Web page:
A review of Michael Larrass’ and Sabine Seiler’s session at ATA59 NOLA
By Heike Holthaus
June 10, 2019
Gummi bears. Juicy, flavorful gummi bears. Albeit void of nutritional value, who can resist?
What does this have to do with filler words, you rightfully ask. Well, as Michael and Sabine point out, filler words, too, are void of “nutritional value” – they have no inherent meaning – but can add a flavorful punch to a sentence.
Let me explain. You are happily translating away on some legal correspondence when the flow is interrupted by a sentence like this one:
Dies will Ihr Mandant nun aber wieder auch nicht so verstanden wissen, hat er uns doch seine revidierte Meinung gleich zweimal schriftlich kundgetan.
…nun aber wieder auch… = …now but again also… Nope. That can’t be it! But what is the attorney saying?
These little, unassuming words (for example: ja, eben, wohl, doch, auch, vielleicht, dabei, gerade, wobei, schon, so) have important functions: They tell you about intention and attitude. Or about the relationship between the parties. At other times express assumptions about common ground, shared knowledge and agreement. And so they set the tone of the conversation.
Michael offered this as an option for capturing the meaning of “nun aber wieder auch nicht” from above:
This, however, is not how your client wishes us to understand this either; he indeed let us know his revised opinion in writing twice.
Michael explained that filler words or modal particles
- derive their meaning mostly from context
- express the speaker’s mood or attitude to the sentence/sentences
- do not change the truth value of a sentence
- cannot be negated
- cannot be connected with “und” or “oder”
Here are some more of the examples Michael and Sabine shared with the audience:
Das ist schon vom Grundsatz her falsch.
The very principle is wrong.
Das ist schon richtig, doch hat der Mandant eines dabei vergessen.
True enough, but your client forgot one thing.
Das hat mir gerade noch gefehlt.
That’s just what I needed.
Easy enough, right? Well, let’s try this one:
Es ist vielleicht schon ein starkes Stück, uns am Tag vor der Verhandlung noch einen Nachtrag zu servieren. Jetzt fehlt nur noch, dass der Verhandlungsort auch gleich in eine andere Zeitzone verlegt wird.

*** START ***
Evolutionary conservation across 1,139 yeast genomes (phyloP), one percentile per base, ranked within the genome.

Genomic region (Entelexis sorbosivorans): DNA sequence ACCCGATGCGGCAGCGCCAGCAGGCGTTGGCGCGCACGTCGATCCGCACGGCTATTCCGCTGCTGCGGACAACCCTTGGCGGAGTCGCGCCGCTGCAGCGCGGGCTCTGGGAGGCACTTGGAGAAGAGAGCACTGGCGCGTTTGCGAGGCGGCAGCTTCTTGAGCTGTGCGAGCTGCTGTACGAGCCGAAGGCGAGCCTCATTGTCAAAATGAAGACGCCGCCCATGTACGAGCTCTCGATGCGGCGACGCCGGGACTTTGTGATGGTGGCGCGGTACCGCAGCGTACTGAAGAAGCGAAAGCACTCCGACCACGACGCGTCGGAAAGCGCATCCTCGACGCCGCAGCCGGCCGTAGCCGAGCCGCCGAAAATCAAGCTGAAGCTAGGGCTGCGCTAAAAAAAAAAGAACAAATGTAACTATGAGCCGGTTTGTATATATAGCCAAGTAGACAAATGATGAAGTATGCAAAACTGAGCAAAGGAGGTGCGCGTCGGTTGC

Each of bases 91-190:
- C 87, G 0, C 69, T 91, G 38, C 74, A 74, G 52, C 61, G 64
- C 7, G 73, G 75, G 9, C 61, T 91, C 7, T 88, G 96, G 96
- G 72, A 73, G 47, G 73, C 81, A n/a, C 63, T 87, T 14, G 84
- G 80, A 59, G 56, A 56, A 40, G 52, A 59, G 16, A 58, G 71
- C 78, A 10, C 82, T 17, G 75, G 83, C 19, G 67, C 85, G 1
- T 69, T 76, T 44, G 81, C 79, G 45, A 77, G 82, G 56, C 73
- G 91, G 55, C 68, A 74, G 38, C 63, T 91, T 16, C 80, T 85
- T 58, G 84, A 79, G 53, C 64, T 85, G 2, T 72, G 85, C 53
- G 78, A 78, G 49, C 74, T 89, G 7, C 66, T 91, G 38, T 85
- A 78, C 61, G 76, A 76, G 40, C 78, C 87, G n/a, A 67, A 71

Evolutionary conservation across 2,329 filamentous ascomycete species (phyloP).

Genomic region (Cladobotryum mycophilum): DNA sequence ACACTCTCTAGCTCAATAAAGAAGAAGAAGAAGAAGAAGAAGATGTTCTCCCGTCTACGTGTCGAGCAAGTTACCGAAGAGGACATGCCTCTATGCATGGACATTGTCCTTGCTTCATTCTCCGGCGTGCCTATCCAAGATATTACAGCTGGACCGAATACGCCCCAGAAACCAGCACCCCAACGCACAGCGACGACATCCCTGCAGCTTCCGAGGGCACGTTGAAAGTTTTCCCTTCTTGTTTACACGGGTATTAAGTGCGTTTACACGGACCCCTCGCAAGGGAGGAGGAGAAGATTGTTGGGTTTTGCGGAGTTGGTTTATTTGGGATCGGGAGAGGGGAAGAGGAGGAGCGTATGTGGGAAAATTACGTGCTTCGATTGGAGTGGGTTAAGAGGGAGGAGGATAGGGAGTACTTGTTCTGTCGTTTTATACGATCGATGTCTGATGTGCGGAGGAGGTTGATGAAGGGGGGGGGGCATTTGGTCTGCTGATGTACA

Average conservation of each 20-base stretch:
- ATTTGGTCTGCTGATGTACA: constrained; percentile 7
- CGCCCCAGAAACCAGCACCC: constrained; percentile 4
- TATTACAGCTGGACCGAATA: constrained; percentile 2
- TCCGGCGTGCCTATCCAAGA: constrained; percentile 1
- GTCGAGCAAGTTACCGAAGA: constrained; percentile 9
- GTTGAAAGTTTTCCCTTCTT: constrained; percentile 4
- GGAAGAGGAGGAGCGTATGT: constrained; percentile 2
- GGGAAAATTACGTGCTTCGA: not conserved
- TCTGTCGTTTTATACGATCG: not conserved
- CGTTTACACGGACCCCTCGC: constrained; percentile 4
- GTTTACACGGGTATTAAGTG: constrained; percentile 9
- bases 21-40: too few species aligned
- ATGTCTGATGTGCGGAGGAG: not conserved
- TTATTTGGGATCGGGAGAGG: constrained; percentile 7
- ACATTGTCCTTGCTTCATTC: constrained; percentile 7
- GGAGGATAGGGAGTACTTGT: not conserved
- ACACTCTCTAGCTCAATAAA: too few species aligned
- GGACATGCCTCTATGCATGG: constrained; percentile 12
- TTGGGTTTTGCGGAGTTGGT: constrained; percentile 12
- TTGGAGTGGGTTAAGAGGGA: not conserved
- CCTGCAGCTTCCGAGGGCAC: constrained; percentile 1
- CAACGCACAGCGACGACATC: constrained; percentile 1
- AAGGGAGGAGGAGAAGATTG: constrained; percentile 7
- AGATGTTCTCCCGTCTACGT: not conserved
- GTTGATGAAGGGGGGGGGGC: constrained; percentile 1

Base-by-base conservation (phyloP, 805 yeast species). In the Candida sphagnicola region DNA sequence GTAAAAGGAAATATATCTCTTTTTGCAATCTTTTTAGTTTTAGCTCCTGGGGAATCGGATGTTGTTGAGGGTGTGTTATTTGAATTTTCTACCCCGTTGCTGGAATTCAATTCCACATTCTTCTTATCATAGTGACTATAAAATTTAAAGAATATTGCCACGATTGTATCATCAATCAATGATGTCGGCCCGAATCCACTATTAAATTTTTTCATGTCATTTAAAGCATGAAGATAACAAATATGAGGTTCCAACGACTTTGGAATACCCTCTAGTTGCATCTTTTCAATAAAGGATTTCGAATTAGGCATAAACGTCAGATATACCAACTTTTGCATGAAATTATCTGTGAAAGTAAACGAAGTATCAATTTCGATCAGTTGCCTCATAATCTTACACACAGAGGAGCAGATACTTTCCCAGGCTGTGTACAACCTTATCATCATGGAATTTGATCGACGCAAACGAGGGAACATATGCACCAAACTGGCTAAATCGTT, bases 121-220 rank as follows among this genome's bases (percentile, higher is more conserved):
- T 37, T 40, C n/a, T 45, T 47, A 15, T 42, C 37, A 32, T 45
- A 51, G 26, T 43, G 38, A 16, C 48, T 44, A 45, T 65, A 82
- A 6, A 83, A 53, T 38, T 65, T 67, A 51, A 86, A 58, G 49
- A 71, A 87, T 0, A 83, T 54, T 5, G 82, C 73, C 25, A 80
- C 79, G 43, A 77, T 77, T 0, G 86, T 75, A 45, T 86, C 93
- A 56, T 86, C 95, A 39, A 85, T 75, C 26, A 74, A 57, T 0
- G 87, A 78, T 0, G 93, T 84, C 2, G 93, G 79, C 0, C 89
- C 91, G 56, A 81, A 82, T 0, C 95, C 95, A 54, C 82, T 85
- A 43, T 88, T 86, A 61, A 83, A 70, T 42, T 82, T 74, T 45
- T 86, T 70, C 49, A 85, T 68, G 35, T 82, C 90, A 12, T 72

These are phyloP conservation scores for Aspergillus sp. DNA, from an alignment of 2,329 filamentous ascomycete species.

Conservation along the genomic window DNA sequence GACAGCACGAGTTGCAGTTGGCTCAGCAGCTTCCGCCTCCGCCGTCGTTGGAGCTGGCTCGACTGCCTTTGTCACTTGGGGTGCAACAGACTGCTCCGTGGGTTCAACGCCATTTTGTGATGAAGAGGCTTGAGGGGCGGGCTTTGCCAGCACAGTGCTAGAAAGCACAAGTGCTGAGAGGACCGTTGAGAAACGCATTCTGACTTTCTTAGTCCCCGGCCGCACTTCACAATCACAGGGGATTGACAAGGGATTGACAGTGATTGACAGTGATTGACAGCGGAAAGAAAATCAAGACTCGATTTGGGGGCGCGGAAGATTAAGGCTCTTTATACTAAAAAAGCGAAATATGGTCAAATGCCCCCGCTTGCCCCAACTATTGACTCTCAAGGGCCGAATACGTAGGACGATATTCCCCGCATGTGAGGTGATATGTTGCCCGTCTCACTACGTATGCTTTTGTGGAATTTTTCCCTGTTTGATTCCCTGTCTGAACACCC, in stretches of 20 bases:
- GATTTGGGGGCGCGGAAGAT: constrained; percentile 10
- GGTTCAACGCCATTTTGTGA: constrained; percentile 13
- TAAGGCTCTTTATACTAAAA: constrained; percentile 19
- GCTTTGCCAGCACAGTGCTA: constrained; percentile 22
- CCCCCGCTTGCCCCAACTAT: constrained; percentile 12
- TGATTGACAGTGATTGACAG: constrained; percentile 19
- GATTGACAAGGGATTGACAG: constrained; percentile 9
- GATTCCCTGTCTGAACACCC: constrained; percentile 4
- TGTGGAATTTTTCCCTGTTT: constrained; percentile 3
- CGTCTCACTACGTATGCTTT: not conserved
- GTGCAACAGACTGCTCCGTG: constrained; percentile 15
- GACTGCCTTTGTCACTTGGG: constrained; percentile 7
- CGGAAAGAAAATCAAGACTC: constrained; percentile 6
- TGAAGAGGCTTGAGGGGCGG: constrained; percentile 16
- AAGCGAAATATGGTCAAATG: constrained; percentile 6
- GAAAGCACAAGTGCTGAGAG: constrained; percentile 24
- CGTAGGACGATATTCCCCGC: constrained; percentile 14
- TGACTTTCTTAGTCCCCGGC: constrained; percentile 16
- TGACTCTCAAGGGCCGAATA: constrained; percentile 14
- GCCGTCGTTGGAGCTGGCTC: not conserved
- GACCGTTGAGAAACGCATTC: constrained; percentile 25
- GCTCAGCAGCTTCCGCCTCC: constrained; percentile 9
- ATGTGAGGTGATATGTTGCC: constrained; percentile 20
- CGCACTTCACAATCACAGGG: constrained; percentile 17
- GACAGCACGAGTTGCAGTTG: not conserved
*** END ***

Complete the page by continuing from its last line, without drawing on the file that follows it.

By itself you might translate vielleicht as perhaps or maybe, for example. During the presentation, Sabine and Michael explored with the audience, how adding schon lends an entirely different meaning to vielleicht. And how it shows the attitude of the author. Sabine had a closer look at how Jetzt fehlt nur noch could be translated:
In its literal sense, it would mean there is only one thing missing to complete something or continue with something. Here it expresses exasperation about the situation and the presenters offered this solution:
They really have a nerve sending us a yet another postscript the day before the hearing. All we need now is for the venue to be changed to one in another time zone.
And then there is the juicy little gummi bear (ehm… word) so. What is its meaning? How should it best be translated? The unanimous answer from the audience: “It depends.”
So hat Ihr Mandant etwa behauptet, dass der erste Anspruch nicht schutzwürdig sei.
In this example, so is defined by the word etwa. Read together, one can interpret so as having the meaning of for example:
For example, your client alleged that the first claim is not worthy of protection.
So, hat unser Mandant etwa jemals behauptet, dass der erste Anspruch nicht schutzwürdig sei?
Can so + etwa be interpreted the same way? Of course not. It only took a comma and a question mark to alter the meaning of so in this example:
Did our client at any time allege that the first claim is not worthy of protection?
In an exchange after the conference, Michael pointed out to me that, in patent translation, how to translate the word wobei depends on in which section of the patent the word is found:
The proper translation of wobei in the patent specifications/description uses the gerund:
…wobei die Schlaufe hinter der Strebe geführt wird > the loop being guided behind the strut
in the claims it is where(in):
…where(in) the loop is guided behind the strut.
This session was a good reminder of how important it is to carefully analyze these roadblocks that can leave a sour taste in our mouth as they bring the translation process to a screeching halt. Seemingly needless words such as gerade, überhaupt, etwa, and wobei, just to name a few, are actually powerful tools to express attitude, mood and intention.
If you missed the session, don’t fret. Michael and Sabine have generously agreed to make the slides available. You can request them via their website (see nutrition label).
Heike Holthaus is a CTA member living in Michigan. She is a German <> English translator specializing in patents and patent litigation. She also works in the technical and legal field.